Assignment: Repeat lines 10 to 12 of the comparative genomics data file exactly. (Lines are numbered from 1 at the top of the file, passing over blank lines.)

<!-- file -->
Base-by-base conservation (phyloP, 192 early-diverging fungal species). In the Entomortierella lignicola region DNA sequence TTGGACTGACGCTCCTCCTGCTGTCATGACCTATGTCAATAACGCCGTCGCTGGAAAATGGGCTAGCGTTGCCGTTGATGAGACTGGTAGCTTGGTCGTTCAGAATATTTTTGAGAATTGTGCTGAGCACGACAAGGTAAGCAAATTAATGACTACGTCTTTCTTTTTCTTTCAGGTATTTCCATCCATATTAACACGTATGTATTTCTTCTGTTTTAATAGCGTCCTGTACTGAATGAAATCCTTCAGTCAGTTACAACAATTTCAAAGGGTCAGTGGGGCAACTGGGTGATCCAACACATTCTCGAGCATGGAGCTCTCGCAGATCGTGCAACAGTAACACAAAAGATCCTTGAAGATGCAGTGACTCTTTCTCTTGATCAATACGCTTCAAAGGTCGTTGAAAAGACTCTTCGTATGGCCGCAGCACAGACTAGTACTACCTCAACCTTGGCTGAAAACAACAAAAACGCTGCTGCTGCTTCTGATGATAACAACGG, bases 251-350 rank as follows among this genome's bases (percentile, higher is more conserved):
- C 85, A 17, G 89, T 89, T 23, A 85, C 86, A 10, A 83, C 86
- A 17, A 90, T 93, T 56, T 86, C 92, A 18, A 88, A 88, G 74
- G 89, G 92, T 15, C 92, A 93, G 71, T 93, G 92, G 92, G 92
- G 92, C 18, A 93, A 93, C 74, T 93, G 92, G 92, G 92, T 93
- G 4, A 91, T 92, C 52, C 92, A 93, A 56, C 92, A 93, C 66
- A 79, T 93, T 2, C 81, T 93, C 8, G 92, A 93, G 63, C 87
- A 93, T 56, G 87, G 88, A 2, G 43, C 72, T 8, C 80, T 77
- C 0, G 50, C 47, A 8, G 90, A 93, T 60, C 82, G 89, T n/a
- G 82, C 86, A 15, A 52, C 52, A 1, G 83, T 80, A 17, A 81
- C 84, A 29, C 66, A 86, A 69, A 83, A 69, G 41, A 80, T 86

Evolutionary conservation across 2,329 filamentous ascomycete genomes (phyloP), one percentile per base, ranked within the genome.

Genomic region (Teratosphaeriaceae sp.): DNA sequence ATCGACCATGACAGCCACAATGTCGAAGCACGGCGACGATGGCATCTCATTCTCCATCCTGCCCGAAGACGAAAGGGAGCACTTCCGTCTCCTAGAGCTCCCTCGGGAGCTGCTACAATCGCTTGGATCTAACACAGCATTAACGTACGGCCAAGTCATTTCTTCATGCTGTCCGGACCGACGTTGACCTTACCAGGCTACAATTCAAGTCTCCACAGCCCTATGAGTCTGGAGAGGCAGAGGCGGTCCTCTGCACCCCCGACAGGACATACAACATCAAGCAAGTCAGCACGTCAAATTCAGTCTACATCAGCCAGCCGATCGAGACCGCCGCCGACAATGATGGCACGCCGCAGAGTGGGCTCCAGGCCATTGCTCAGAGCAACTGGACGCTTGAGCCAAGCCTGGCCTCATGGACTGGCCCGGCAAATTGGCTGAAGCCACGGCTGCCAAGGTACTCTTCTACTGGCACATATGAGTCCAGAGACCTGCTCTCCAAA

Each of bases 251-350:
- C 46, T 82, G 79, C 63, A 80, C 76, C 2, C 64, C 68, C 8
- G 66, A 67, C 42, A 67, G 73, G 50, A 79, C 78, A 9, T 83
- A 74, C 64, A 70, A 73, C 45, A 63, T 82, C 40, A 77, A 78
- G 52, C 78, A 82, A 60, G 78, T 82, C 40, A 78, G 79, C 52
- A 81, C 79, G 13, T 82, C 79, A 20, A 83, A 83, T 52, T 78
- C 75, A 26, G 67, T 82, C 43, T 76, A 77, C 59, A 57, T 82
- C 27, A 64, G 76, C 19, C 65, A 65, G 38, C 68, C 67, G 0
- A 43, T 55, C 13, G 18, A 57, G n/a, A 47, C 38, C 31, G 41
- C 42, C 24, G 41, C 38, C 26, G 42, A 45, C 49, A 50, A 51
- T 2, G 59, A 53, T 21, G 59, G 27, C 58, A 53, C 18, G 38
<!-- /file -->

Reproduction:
- G 82, C 86, A 15, A 52, C 52, A 1, G 83, T 80, A 17, A 81
- C 84, A 29, C 66, A 86, A 69, A 83, A 69, G 41, A 80, T 86

Evolutionary conservation across 2,329 filamentous ascomycete genomes (phyloP), one percentile per base, ranked within the genome.